We need a reboot.
There was consideration in changing mission strategies; and reducing our stressors by focusing less on the established work and more on the fruit we were apart of in reaching unbelievers in our community (which will be explored in the next entry). We were given much freedom by our supporting congregation (FXCC) to pursue whatever we saw necessary for success of the mission they had sent us on. For this we are grateful. But even so, it was clear that this sort of change in strategy was going to cause more harm than good in the short and mid-term, and we were not ready to put others and ourselves through it. The situation on the ground prevented the transition we were seeking.
Beyond the work, there are other considerations that as parents and professionals we need to consider. The health of our children in both society and in regards to education and opportunity are becoming ever more present and important for us as they enter the formative years of life. Admittedly, both Daisha and I were raised in a way and always surrounded and pushed by others who pursued education, opportunity, and the intellectual. We have missed this tremendously; and do not believe our children would receive the education and opportunities that they will need to be productive members of a greater society. We wish to enable them with much freedom and availability of opportunity so they may succeed and fail, aiding in their growth as people and more importantly, as ambassadors for Christ in their lives.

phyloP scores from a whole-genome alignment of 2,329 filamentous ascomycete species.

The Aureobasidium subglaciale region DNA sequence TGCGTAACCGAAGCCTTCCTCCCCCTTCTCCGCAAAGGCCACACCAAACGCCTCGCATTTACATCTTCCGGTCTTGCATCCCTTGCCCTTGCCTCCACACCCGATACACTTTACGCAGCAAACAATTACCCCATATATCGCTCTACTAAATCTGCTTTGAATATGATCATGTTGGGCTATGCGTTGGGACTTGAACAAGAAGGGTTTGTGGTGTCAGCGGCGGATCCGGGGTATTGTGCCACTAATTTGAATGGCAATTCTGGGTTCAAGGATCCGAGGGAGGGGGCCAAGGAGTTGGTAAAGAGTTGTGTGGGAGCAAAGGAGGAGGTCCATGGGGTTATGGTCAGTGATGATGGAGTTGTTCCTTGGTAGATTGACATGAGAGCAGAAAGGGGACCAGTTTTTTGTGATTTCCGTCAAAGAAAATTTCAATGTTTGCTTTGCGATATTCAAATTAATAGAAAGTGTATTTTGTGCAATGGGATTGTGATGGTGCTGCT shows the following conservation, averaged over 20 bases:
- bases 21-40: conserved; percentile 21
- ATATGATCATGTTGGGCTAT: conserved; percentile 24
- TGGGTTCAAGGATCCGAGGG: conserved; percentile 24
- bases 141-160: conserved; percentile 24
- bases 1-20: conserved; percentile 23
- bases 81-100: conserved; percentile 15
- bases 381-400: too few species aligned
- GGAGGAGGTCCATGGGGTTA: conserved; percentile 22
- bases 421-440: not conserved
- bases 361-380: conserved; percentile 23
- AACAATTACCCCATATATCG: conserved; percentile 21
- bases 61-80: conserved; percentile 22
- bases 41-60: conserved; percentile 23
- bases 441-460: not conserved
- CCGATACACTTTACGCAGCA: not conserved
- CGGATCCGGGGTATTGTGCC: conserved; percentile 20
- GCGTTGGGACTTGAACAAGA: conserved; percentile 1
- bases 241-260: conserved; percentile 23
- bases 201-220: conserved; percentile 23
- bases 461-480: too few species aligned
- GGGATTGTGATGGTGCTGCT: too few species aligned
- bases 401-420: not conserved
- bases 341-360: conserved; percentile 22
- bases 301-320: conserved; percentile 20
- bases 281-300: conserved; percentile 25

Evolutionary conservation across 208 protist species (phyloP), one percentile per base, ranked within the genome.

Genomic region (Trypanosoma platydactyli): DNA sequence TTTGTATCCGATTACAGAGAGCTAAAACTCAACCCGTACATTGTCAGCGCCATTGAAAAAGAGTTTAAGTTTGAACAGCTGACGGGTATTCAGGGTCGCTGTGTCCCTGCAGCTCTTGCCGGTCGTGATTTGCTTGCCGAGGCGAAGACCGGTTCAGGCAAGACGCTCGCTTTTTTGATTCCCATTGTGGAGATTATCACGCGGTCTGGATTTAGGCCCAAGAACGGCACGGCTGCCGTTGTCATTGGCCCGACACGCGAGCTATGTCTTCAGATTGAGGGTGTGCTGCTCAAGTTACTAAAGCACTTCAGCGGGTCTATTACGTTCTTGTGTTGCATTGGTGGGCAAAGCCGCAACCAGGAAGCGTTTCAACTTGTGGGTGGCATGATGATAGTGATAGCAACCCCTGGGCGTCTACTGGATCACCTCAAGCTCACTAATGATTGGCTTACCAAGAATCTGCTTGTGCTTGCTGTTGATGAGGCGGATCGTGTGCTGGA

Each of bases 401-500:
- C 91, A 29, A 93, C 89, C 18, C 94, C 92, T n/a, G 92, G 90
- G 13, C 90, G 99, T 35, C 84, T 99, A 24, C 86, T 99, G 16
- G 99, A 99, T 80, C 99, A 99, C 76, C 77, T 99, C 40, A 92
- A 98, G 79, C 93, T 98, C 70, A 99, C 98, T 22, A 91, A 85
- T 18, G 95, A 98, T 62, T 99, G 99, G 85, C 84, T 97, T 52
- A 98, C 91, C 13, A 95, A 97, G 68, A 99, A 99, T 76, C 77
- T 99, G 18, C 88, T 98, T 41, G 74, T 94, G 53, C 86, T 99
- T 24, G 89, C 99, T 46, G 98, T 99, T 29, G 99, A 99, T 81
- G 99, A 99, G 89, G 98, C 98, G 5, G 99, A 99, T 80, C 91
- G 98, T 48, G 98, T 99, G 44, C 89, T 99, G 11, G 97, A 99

It is also true that the exercise of our God-given gifts is something we desire to pursue in other ways (as will be explore in a later entry). It is clear to me that I am gifted in teaching. I love it. I love the preparation. I love the reading. And I love passing on knowledge to others in an instructive and conversational way. While I am able to do this on the mission field (I have taught something around 400-450 lessons in varying scenarios while here), I still felt “chained” emotionally and spiritually to the stressors. The emotional roller coaster is intense; bouncing from joy to apathy from hour to hour on a daily basis.
Daisha, of course, is ridiculously skilled in all things art, design, creativity, etc.; and that giftedness has been unable to be unleashed to its potential in the current situation. Coupling all this with the feeling of isolation/loneliness; the motivation to even do what we love also takes a hit.
We admit, some (many?) of these things are because of our own faults and sins; but it is the reality of realizing our failures and finding ways to grow through them; and to live the called life courageously and responsibly.
This all may sound kind of negative, but it isn’t. It’s more of simple reality in what we have learned through our experience in the almost 3-years of doing this.
The next post will explore what God has done here through this effort, and will continue to do here for His glory.
Grace be with you -